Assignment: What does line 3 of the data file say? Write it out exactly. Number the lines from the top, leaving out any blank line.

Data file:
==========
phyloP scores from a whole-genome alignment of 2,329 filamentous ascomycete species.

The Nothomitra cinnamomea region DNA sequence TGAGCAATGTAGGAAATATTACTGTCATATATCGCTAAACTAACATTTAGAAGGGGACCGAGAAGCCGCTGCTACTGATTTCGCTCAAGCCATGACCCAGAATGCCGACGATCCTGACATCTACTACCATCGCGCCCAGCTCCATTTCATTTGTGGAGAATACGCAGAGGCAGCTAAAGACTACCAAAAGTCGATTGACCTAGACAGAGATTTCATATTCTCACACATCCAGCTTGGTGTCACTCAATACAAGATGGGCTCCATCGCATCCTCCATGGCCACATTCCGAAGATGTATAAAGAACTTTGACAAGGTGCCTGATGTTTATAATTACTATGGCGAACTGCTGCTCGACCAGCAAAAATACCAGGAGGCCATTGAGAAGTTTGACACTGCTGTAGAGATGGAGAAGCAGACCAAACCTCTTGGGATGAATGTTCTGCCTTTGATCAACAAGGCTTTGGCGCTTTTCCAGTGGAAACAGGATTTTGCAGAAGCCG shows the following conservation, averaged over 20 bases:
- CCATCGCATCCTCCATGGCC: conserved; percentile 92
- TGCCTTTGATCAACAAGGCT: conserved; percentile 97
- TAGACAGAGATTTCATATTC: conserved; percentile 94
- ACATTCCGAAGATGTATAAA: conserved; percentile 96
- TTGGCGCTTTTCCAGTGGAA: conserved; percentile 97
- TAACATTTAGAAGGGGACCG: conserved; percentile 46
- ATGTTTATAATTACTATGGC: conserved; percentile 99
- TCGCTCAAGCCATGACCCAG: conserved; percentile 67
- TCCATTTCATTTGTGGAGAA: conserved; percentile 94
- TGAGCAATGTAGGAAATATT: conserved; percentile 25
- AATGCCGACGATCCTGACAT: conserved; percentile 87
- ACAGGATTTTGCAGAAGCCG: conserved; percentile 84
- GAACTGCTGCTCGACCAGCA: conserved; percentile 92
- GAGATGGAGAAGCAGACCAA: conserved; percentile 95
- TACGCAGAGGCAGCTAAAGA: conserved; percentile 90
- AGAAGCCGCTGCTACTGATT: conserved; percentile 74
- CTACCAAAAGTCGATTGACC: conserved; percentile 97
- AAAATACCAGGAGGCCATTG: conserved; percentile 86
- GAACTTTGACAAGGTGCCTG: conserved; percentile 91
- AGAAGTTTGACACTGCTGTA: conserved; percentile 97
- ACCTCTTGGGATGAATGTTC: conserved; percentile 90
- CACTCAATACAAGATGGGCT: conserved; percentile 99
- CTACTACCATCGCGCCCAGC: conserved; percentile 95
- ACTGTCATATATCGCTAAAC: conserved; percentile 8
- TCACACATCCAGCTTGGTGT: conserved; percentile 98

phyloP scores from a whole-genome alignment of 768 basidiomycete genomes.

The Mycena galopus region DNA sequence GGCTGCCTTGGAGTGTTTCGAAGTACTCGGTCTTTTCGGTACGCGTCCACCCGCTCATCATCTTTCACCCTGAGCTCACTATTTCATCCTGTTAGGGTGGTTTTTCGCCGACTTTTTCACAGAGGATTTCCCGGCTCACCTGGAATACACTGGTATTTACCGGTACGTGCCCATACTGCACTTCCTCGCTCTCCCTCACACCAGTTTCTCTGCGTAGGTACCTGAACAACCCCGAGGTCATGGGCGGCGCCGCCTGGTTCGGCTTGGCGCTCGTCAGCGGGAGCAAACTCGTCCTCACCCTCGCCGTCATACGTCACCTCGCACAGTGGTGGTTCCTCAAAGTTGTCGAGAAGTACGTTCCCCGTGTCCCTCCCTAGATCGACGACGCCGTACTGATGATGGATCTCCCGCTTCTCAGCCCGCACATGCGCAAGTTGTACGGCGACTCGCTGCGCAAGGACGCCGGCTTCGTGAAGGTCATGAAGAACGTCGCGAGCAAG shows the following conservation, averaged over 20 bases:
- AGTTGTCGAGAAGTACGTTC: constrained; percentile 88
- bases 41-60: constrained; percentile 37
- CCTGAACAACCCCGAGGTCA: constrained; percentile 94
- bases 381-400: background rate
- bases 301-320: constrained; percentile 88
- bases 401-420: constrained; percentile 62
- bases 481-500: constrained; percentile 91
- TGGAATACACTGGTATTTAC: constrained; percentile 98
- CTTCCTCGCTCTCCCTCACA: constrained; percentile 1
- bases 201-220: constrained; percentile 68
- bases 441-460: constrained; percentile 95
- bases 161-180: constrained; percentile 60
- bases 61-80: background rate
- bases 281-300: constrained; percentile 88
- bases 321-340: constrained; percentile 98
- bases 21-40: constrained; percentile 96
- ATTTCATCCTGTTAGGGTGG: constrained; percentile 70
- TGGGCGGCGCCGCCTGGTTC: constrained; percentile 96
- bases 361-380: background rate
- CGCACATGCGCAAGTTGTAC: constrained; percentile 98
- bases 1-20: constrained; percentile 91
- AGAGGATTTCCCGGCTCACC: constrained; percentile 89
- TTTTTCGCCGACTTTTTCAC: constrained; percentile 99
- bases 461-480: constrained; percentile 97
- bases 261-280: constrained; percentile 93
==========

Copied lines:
- CCATCGCATCCTCCATGGCC: conserved; percentile 92